Choosing to invest only in enterprises which act ethically, meaning companies having "good" managements and "ethical" products and investment funds that avoid "immoral" targets.
Socially responsible investing began as socially conscious investing in the early 1970s. It achieved recognition through the successful boycotting of the African Krugerrand. The idea of "single issue funds" which did not invest in, say, South African tobacco or alcohol, was popularized in the USA. The first lay fund in the UK was launched by Friends Provident in 1983 in deference to the high principles of its Quaker roots. Most funds agree on several criteria. They do not like companies that make and sell arms, tobacco and alcohol, that test cosmetics on animals, publish pornography, destroy rain forests, disrupt native communities, or cause pollution. Some disapprove of companies that make political donations, lend money to dictatorships, produce shoddy goods or mistreat their staff. The exclusion rules may be absolute or relative – say "any company that gains more than 10% of its revenue from tobacco, drink and gambling. Some funds apply their criteria negatively, such as a vegetarian fund completely avoiding companies involve in meat production and processing. The opposite approach looks exclusively at positive criteria – one fund supports companies who are doing the most to clean up environmental pollution and damage.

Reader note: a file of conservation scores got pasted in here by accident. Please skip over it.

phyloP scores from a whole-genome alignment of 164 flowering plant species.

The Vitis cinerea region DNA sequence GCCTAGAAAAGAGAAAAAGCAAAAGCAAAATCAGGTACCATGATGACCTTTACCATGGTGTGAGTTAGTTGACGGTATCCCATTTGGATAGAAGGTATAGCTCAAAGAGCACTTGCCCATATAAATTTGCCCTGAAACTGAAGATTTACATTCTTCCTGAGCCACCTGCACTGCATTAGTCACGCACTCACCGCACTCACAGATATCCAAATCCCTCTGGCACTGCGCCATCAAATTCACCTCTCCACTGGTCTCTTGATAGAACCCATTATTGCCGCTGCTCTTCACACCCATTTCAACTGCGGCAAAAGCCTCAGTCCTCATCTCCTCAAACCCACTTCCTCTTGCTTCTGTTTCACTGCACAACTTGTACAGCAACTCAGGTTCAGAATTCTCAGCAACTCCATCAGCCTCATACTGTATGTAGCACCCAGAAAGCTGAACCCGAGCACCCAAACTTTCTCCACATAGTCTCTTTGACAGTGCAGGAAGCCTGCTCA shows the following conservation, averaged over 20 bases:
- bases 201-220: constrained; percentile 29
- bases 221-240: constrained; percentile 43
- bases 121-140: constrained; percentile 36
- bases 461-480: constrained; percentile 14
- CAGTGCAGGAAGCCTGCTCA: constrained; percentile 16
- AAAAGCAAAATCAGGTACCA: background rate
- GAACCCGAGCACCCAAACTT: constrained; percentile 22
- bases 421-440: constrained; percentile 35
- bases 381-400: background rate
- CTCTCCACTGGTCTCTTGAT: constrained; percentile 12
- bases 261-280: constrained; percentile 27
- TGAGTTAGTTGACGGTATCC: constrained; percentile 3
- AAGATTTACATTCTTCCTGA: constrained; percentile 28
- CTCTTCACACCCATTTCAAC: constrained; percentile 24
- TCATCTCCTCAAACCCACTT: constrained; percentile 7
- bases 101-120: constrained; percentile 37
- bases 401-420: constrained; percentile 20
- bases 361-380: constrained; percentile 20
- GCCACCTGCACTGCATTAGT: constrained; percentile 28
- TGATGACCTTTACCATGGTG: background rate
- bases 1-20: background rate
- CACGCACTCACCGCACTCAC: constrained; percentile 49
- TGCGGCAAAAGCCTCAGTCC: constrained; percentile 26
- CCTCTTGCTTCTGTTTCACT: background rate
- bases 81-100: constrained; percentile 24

In 1994, ethical funds represented under 1% of UK investment funds, but growing rapidly. Many ethical funds are happy with mere five or six of the top 100 companies, favoured by most ordinary institutional investors, leaving a preponderance of smaller companies in their portfolios. Despite restricting their range of investments, the ethical sector has comfortably out-performed both the UK income and UK growth funds in the first half of the 1990s.
Ethical investment is the support of businesses not primarily to make profits but to behave responsibly in the community.
The range of ethical considerations is often bewilderingly wide and sometimes arbitrary, which raises questions about just how valuable such "ethical" judgements are. The "ethics" espoused by some funds seem to be a somewhat incoherent collection of the latest fashionable attitudes, in which rain forests and kindness to animals play a leading role. Such funds are really little more than a new angle for marketing more investment vehicles to a well meaning but somewhat naive public. One UK bank advertising itself not to lend to oppressive regimes does virtually no international lending.